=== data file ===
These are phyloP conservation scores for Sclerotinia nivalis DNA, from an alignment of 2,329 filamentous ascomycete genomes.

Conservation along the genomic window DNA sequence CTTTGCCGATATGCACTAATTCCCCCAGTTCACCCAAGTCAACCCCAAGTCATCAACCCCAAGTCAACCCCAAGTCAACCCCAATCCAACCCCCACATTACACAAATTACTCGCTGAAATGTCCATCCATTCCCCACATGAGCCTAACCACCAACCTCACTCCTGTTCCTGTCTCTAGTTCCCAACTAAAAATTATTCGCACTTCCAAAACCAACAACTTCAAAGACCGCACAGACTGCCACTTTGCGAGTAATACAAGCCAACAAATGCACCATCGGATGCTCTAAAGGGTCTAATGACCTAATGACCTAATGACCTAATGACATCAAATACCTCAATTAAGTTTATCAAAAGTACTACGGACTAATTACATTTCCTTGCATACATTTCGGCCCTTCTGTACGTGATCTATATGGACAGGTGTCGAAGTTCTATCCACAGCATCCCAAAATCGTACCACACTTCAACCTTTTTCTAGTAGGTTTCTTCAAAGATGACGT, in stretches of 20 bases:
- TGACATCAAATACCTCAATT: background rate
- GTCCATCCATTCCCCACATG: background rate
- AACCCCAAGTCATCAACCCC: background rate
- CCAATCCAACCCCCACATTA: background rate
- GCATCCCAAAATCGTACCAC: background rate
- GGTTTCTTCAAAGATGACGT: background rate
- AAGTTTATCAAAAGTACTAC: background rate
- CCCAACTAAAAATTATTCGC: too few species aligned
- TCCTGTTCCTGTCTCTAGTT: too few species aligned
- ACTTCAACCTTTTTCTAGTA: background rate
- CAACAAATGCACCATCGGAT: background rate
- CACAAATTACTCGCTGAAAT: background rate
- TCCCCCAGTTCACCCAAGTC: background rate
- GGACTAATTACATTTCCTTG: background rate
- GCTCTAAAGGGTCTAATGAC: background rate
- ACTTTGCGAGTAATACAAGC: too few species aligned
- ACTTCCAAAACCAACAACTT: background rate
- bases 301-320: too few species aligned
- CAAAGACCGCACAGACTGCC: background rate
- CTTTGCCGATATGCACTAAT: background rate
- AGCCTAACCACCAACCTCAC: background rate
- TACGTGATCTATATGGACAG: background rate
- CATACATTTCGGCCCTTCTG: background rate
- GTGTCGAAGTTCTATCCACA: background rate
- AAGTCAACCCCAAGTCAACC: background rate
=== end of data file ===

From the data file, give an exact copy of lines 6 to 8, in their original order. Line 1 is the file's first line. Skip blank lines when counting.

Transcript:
- CCAATCCAACCCCCACATTA: background rate
- GCATCCCAAAATCGTACCAC: background rate
- GGTTTCTTCAAAGATGACGT: background rate